Sometimes known as members of Generation Y, Millennials are typically children of baby boomers and older members of Generation X (or those born from 1965 to around 1976). These individuals have a growing opportunity to compete with Gen Xers for middle- and upper-management jobs, according to Bill Feldmaier, a financial services professional and retirement specialist. That’s because baby boomers are retiring and there are far fewer members of Generation X moving up behind them.
The Millennial Success Quotient is a useful guide written primarily for Millennials, and one that will also benefit workplace managers. In Part 1, the author offers solid counsel regarding opportunities, goals, beliefs, networking, coaching, and mentoring. Feldmaier holds nothing back in this section; in fact, some of his advice is downright blunt. For example, in Chapter 5, “Swagger vs. Entitlement,” he writes, “Many Millennials think they can start working at a company and become the vice president within six months…Confidence and determination will go a long way in nonverbal communication, but thinking you know information that you don’t is dangerous.”
In Part 2, Feldmaier addresses more complex business issues, such as company culture, how to be a leader, working with teams, dealing with conflict, and accountability. In his discussion of leadership, he asks three key questions: “1. Can you identify your leadership traits? 2. Can you identify those skills you still need to develop? 3. Do you have the ability to lead other employees?” Feldmaier also notes the importance of “servanthood” (doing good for others) and gives examples of young leaders who are committed to addressing humanitarian causes.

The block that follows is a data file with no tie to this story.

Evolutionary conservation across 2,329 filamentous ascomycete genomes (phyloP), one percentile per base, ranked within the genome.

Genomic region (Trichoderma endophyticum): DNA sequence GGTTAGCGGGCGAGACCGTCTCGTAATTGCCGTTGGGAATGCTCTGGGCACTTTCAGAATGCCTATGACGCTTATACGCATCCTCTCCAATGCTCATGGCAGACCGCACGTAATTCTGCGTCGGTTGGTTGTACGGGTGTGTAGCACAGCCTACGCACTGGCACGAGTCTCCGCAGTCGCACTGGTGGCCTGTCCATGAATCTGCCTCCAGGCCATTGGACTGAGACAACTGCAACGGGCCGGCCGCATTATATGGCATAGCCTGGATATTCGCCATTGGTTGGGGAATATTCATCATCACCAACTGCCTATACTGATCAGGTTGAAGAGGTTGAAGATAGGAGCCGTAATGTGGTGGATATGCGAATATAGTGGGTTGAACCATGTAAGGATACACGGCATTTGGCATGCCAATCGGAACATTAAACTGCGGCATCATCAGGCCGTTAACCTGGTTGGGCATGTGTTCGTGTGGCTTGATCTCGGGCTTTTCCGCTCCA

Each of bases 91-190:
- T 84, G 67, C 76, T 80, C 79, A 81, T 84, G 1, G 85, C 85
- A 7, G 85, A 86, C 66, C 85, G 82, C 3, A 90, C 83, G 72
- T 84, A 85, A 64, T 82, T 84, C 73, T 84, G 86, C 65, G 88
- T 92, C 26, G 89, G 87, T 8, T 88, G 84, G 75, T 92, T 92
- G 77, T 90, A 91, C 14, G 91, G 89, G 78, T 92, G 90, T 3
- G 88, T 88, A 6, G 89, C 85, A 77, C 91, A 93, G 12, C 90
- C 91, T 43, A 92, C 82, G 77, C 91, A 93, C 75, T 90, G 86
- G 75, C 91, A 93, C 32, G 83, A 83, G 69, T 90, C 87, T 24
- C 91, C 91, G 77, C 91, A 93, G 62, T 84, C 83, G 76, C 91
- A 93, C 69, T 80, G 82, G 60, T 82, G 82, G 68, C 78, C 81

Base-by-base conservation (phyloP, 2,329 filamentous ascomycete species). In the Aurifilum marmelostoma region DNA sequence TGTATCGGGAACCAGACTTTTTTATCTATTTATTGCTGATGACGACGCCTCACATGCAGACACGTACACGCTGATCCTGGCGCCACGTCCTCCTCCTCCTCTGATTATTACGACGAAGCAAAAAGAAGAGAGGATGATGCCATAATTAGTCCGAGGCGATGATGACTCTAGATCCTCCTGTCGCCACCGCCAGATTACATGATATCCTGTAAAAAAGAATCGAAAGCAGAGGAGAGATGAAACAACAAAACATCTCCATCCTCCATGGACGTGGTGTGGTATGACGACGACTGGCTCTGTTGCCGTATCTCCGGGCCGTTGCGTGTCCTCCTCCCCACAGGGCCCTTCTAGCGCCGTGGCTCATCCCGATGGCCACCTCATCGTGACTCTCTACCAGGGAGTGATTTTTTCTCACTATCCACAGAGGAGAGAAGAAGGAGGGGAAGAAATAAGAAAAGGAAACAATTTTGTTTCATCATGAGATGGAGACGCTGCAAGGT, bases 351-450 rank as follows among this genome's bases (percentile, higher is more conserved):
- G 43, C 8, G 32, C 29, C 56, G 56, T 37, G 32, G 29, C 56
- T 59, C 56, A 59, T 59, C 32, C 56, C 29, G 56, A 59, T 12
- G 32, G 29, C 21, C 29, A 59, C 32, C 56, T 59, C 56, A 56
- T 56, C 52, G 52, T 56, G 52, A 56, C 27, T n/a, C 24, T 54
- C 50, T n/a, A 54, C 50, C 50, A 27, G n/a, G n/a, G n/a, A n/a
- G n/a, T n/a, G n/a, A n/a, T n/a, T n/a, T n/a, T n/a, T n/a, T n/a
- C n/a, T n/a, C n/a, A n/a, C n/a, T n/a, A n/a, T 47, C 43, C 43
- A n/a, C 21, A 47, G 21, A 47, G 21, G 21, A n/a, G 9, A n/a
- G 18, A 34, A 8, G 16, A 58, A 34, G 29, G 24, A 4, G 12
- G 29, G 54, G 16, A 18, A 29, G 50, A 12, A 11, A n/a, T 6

In the third and last section of the book, the author focuses on “perpetual energy,” which, he writes, “means never giving up and always executing your ideas.” Here, Feldmaier discusses vision and innovation, passion, strategic communication, and winning. In a chapter titled “Giddy Up,” he advises the reader to perform at the highest level and also to learn how to recognize and reward top performers. While he stresses the need to be competitive, he also urges Millennials to achieve success by “balancing your work life with your home life.”
Each section of the book closes with a “recap” of major concepts, and the author includes a section of additional resources, which are primarily best-selling books that could be relevant to Millennials in their work life.
Bill Feldmaier has done a masterful job of covering all the bases in a relatively brief, readable, and high-impact work. With short text, plenty of subheads, and pertinent highlighted copy, the book is clearly designed to offer the maximum amount of information in the minimum amount of space. The only weakness of this approach is the fact that the book is a little light on detail, but it has value nonetheless. Feldmaier’s writing style is simple and direct; he gets to the point and tells it like it is. While most books on the topic address the impact of Millennials in the workplace, The Millennial Success Quotient speaks directly to Millennials themselves. That makes this no-nonsense handbook very useful to those in Generation Y who must navigate the challenges of the workplace.